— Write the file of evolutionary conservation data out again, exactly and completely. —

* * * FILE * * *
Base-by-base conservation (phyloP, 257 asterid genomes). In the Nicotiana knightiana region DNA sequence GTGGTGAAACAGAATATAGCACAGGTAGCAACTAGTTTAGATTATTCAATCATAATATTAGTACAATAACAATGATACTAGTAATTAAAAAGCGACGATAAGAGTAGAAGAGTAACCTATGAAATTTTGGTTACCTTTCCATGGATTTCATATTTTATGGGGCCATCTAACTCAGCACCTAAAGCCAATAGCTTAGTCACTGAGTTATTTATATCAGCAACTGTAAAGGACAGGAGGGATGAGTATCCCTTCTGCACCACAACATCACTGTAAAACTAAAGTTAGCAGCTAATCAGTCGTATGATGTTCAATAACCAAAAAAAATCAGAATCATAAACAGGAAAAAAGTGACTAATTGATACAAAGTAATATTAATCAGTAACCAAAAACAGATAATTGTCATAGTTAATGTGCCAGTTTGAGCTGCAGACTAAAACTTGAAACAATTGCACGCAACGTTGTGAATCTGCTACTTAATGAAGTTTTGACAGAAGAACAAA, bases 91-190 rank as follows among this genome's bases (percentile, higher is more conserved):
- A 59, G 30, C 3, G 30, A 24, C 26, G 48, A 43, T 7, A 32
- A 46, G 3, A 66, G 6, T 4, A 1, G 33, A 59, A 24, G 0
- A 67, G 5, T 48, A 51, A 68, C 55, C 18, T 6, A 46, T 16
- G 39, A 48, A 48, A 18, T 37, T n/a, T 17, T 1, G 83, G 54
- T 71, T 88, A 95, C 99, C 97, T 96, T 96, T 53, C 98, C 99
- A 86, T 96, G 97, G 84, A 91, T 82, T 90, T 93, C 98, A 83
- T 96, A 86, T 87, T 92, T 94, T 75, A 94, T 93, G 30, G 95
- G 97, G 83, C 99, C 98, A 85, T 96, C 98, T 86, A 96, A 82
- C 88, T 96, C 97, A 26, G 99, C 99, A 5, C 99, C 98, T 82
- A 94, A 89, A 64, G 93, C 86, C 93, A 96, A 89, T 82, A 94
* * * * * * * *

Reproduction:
Base-by-base conservation (phyloP, 257 asterid genomes). In the Nicotiana knightiana region DNA sequence GTGGTGAAACAGAATATAGCACAGGTAGCAACTAGTTTAGATTATTCAATCATAATATTAGTACAATAACAATGATACTAGTAATTAAAAAGCGACGATAAGAGTAGAAGAGTAACCTATGAAATTTTGGTTACCTTTCCATGGATTTCATATTTTATGGGGCCATCTAACTCAGCACCTAAAGCCAATAGCTTAGTCACTGAGTTATTTATATCAGCAACTGTAAAGGACAGGAGGGATGAGTATCCCTTCTGCACCACAACATCACTGTAAAACTAAAGTTAGCAGCTAATCAGTCGTATGATGTTCAATAACCAAAAAAAATCAGAATCATAAACAGGAAAAAAGTGACTAATTGATACAAAGTAATATTAATCAGTAACCAAAAACAGATAATTGTCATAGTTAATGTGCCAGTTTGAGCTGCAGACTAAAACTTGAAACAATTGCACGCAACGTTGTGAATCTGCTACTTAATGAAGTTTTGACAGAAGAACAAA, bases 91-190 rank as follows among this genome's bases (percentile, higher is more conserved):
- A 59, G 30, C 3, G 30, A 24, C 26, G 48, A 43, T 7, A 32
- A 46, G 3, A 66, G 6, T 4, A 1, G 33, A 59, A 24, G 0
- A 67, G 5, T 48, A 51, A 68, C 55, C 18, T 6, A 46, T 16
- G 39, A 48, A 48, A 18, T 37, T n/a, T 17, T 1, G 83, G 54
- T 71, T 88, A 95, C 99, C 97, T 96, T 96, T 53, C 98, C 99
- A 86, T 96, G 97, G 84, A 91, T 82, T 90, T 93, C 98, A 83
- T 96, A 86, T 87, T 92, T 94, T 75, A 94, T 93, G 30, G 95
- G 97, G 83, C 99, C 98, A 85, T 96, C 98, T 86, A 96, A 82
- C 88, T 96, C 97, A 26, G 99, C 99, A 5, C 99, C 98, T 82
- A 94, A 89, A 64, G 93, C 86, C 93, A 96, A 89, T 82, A 94